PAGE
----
7. “. . . The Absolute Innocence of all within my creation / takes a while to understand.”
    ~ “No One Will Begrudge Me”, from Love Poems From God

    Beautifully written, Billy.

  8. What a challenging post, Billy. I hope I’d find my kindness, but I’m not sure I would. Not sure I could. I know Jesus would want me to find it because he would. I guess I’d focus on the guy’s life in prison, how he was helping all those in prison. Maybe those guys that he’s touched would have never found Christ had he not been sentenced to 60 years. . .

    But still.

    You’ve got me thinking, Billy, once again.

    Thank you.

  9. In a case like that forgiveness comes in time. And even with time I think it would still sting.
    What an awful situation.

  10. It’s human nature to want revenge and God’s nature to extend grace. I guess that’s why He’s where He is and we are where we are.

    Beautifully written Billy.

  11. This is the very best kind of personal experience writing.

    As for the story, every time I pass those crosses (not yours there, but mine here), I hear God calling me into a conversation.

  12. That’s so sad. I lost my cousin to a drunk driver and a good friend of mine from high school too. I don’t understand what makes people think they can handle a vehicle when they are intoxicated.

  13. Three work friends of my husband’s were killed coming back from lunch by a woman driver who was attempting vehicular suicide. She did not have a scratch. A year later she was sentenced to “time served.” That wasn’t justice by any stretch of the imagination. The jury felt sorry for a sad, pretty girl. i don’t think I could stand and applaud for her either.

  14. i guess there is some kindness that has to grow into our reach.

  15. This is one of my deepest struggles. Especially after my husband’s ex almost took a third of our family with her. I pray more heart my be softened too that I may feel compassion. I try to pray for her and eventually I will, but it is hard. Alcohol is one of the biggest evils of our day. People use it to hide behind and never see anything coming. Hearts are broken everyday from it’s effects.

  16. Thanks for sharing. This article is deep an thought provoking.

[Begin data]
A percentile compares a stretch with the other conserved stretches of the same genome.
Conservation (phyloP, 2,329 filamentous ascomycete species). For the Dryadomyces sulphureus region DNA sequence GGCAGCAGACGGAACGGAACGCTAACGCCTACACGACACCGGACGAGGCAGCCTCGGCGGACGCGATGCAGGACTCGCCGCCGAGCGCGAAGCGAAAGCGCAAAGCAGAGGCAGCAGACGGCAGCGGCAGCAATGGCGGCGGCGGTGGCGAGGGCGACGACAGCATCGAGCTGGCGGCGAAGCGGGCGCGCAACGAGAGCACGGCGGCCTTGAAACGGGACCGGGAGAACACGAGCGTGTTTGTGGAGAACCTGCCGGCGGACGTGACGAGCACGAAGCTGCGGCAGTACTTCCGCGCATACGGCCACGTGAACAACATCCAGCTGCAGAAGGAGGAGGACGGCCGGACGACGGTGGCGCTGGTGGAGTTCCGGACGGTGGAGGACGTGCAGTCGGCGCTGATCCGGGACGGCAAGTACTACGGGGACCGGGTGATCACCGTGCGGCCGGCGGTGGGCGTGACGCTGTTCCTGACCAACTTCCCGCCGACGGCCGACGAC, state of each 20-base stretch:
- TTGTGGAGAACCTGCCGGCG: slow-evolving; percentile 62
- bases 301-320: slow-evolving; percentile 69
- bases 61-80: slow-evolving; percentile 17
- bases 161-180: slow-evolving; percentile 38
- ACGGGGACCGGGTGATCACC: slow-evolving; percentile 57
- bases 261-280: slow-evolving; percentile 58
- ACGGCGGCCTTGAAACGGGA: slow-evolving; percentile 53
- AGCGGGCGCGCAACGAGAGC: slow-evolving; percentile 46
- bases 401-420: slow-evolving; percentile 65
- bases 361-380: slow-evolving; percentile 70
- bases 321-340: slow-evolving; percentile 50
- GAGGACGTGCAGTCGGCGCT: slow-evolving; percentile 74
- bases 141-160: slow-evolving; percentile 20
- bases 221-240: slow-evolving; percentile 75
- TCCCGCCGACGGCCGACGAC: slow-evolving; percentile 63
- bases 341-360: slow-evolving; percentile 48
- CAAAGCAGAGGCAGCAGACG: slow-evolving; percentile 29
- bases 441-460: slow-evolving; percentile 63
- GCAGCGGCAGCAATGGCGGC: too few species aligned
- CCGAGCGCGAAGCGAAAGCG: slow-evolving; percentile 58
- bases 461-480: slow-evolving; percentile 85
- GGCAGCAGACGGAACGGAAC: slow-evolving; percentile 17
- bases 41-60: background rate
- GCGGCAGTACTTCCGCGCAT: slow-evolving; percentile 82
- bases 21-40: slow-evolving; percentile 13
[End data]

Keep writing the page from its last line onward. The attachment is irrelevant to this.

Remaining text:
17. Billy,

    I think it’s through time that God restores that kind of kindness within us. Then again, it may never come. I too, would have a difficult time coming to terms with this but then again, something inside reminds me that Eddie, will never be able to forgive himself, as the enemy will spend his entire life reminding Eddie that he will never be good enough for anyone to truly forgive him again and that even God will have a difficult time with that one.

    Love and Hugs ~ Kat

  18. Wow Billy! I can even imagine your grief and pain. Thanks for sharing this story with us.

  19. This is beautifully expressed. I don’t think your kindness disappeared – you reflect it in your kind words for the beauties in life that Eddie did have, for describing the kindness your church offered him. Perhaps, only perhaps, kindness and forgiveness can be separated here. Forgiveness is an internal process, and one that you will decide to pursue when you are able. Kindness is evidenced in wondering if you will pursue it.

  20. And this is you, writing naked. It is so easy to understand why your words have so much power. I keep waiting for you to disappoint, Billy. I’m glad you never do.

  21. That was a very thought provoking post. It left me wondering where I would be in a situation like that. (Most likely still in my seat also.)

    It also left me in awe of a God that is better at offering mercy than we are. Wonderful post!

  22. Forgive? Yes. Always. We are called to forgive. Applaud a man in God’s house after what he did? Hell no. Wonder what the reaction would have been if the victims’ family members were in that same church.

  23. This is all too familiar. Like Katdish, I don’t understand the applause. I can see hugs and tears and prayers, but not applause. And like you, I’d be tempted to let my desire for justice overide God’s need for my kindness. We all have these demons. It’s sad that some come at the cost of other lives. Wow, a lot to think about and reflect upon.

  24. Thank you Billy for this powerful and provocative piece.

    I don’t have an answer for what happened to your kindness. I do know that for me, forgiveness comes long before I find my kindness. And sometimes, forgiveness is the rocky shore upon which I rest my burdens and limitations.


  25. What honesty. And very sad.

  26. We were built in Christ’s image, we are not Christ. It is hard to forgive. I would like to think that I could at least stand and applaud for his courage to stand in front of others and ask for help, prayers, and forgiveness, considering he didn’t have to. I will have to agree with Kat that he will probably never forgive himself. That he will always carry a pain that was not intended for him to carry. I never murdered someone, but I’ve done things in my life that I’m not proud of and even to this day I can’t forgive myself. It’s crazy to think that God could forgive, but he does. We are our on worst enemy.

  27. Oh, my, what a poignant story about choices. That kindness is much too hard for me to swallow. I always say someday, even with one of my fathers having been an alcoholic. Those crosses on the road remind me of how much damage his alcoholism did to each of us individually and destroyed our family. Thanks for sharing Billy.

  28. great post as usual!